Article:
Nokia was awarded an observer seat on SiRF's board of directors after investing in the company during SiRf's new round of financing.
Global positioning system technology has a high potential for a number of wireless communications applications, including the Federal Communications Commission's Enhanced 911 mandate that calls for cellular carriers to be able to identify the position of emergency callers within 410 feet so that 911 operators can locate them. The FCC wants two-third of all cellular phones to be equipped with GPS by the 2001.
"We believe that the combination of GPS and wireless technologies provides the largest market opportunity for GPS," SiRF founder and vice president of marketing Kanwar Chadha said in a statement announcing the investment. "We are seeing strong demand from telecommunications suppliers to be ready in time for the FCC's E911 deadline at the end of the year 2001."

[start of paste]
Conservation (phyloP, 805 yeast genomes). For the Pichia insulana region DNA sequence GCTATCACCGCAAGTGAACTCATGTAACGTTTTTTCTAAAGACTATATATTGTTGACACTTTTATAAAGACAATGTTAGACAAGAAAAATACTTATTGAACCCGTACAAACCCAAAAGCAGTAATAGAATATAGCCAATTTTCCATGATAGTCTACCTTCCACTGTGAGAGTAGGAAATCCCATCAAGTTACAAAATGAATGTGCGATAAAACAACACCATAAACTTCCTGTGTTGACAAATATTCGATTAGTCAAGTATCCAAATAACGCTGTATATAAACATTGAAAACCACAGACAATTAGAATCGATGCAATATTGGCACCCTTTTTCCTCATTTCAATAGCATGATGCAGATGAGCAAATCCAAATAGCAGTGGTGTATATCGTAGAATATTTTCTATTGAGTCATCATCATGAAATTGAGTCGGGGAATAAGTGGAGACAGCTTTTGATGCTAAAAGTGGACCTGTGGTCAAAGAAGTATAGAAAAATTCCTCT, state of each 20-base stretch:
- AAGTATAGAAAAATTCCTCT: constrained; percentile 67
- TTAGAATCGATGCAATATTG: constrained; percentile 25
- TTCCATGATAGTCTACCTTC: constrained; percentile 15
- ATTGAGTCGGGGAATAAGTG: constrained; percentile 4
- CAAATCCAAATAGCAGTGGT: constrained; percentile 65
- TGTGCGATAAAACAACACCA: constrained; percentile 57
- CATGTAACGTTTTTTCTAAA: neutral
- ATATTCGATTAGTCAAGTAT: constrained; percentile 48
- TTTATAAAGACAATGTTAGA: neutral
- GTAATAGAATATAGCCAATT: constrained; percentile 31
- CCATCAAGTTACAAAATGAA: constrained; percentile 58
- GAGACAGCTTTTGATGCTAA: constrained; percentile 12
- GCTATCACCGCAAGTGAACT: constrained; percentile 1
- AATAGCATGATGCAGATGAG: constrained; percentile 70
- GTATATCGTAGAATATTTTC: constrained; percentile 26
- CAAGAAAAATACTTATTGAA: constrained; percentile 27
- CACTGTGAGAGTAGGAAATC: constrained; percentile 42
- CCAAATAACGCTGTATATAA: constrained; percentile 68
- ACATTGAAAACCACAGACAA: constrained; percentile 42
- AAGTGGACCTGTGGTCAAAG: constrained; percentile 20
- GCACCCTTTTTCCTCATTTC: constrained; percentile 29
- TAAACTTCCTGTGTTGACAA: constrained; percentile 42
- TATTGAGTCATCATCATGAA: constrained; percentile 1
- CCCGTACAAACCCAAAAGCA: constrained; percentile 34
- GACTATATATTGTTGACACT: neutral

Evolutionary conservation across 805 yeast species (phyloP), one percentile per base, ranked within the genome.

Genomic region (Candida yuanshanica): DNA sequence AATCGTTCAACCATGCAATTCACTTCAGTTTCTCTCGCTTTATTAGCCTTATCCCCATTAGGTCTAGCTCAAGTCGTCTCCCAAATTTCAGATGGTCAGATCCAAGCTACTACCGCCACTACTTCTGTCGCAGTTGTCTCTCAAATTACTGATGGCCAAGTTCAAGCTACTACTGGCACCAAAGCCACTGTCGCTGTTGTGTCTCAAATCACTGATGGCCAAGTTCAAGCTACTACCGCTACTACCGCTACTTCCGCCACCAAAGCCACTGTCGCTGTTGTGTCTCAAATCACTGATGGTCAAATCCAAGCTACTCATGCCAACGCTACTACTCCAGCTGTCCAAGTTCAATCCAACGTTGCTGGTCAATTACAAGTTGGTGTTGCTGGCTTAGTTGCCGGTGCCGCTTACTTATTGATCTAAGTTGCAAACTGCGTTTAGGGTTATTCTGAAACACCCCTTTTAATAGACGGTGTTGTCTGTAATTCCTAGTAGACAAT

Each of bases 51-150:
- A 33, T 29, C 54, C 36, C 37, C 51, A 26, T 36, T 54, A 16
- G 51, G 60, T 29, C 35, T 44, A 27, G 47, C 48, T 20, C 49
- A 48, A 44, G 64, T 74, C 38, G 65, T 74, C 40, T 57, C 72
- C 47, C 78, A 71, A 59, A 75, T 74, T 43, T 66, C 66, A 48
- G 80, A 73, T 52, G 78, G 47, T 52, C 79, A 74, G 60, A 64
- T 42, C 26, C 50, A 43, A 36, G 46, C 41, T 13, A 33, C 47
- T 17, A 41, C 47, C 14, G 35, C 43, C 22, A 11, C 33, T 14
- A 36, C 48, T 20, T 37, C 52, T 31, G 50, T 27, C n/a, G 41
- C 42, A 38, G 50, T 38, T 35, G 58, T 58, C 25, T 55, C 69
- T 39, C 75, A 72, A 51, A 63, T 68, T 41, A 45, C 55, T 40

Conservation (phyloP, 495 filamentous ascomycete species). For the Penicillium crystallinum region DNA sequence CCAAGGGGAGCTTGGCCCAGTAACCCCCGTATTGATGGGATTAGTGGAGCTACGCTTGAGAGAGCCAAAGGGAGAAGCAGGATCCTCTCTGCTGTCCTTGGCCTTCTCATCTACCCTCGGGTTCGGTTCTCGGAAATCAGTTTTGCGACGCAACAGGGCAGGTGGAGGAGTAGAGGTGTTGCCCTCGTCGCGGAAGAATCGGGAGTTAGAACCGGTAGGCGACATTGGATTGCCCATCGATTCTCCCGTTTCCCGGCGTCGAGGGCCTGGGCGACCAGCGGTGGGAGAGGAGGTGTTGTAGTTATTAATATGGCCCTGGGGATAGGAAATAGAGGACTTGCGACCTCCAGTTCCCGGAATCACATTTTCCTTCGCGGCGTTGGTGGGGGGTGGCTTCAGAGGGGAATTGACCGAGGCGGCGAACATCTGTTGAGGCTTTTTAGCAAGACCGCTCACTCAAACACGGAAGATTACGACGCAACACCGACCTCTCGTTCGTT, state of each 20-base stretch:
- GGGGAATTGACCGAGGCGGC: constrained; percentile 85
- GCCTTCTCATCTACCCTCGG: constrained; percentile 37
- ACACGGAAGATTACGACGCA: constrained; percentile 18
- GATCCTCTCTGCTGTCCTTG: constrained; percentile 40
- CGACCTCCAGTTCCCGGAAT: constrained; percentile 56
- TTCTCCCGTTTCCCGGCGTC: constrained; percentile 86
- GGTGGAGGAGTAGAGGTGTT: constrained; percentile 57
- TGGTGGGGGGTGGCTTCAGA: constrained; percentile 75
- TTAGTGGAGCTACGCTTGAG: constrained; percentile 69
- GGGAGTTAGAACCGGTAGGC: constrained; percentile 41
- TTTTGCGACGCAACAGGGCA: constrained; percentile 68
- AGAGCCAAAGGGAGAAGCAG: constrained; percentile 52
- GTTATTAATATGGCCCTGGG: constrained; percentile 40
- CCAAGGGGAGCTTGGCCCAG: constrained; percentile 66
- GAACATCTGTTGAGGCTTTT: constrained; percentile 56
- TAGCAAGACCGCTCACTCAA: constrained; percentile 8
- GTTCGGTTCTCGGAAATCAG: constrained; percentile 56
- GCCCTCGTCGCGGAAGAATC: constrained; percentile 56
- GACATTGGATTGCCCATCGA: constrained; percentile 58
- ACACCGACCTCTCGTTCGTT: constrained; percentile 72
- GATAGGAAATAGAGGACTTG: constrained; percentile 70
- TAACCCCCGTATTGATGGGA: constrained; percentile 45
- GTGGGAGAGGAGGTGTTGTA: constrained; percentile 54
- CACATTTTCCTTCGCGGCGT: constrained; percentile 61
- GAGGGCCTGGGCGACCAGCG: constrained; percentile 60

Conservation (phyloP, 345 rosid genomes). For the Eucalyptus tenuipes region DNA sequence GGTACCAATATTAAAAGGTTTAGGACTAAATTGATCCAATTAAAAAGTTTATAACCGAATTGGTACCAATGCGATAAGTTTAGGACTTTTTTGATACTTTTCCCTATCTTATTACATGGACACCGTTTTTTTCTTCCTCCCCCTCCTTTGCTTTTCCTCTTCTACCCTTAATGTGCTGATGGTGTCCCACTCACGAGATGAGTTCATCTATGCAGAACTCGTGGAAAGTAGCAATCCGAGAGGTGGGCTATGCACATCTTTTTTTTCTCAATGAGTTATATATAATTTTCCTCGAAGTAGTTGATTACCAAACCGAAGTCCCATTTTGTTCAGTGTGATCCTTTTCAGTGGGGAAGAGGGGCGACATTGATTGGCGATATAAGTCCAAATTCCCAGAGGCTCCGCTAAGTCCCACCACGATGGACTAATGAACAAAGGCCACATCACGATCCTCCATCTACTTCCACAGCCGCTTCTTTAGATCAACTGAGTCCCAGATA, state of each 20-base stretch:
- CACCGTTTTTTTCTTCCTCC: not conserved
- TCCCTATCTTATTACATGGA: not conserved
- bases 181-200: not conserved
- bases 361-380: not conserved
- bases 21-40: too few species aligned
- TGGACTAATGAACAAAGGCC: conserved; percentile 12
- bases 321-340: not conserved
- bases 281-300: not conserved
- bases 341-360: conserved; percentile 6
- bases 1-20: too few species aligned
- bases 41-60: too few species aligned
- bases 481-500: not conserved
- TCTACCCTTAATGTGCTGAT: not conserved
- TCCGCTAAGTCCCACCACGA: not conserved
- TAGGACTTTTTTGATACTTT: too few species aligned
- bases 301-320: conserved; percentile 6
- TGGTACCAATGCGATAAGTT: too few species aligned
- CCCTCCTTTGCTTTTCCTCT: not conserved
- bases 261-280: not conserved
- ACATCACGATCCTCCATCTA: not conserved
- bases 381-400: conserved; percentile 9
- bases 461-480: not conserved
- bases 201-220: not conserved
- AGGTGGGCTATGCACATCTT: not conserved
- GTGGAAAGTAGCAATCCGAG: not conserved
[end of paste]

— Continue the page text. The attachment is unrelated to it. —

Santa Clara, California-based SiRf introduced a chipset and software package in October, 1997, that pinpoints location on consumer applications. The company says it requires low power, has a small footprint, and is low cost. The company was founded in 1995.
"Market forces couldn't be more positive for GPS," Will Strauss, analyst at Forward Concepts, said in a statement. "There are currently more than 170 million wireless handsets in use and growing to over 500 million by 2001."
Strauss called the GPS "must have" technology for wireless companies.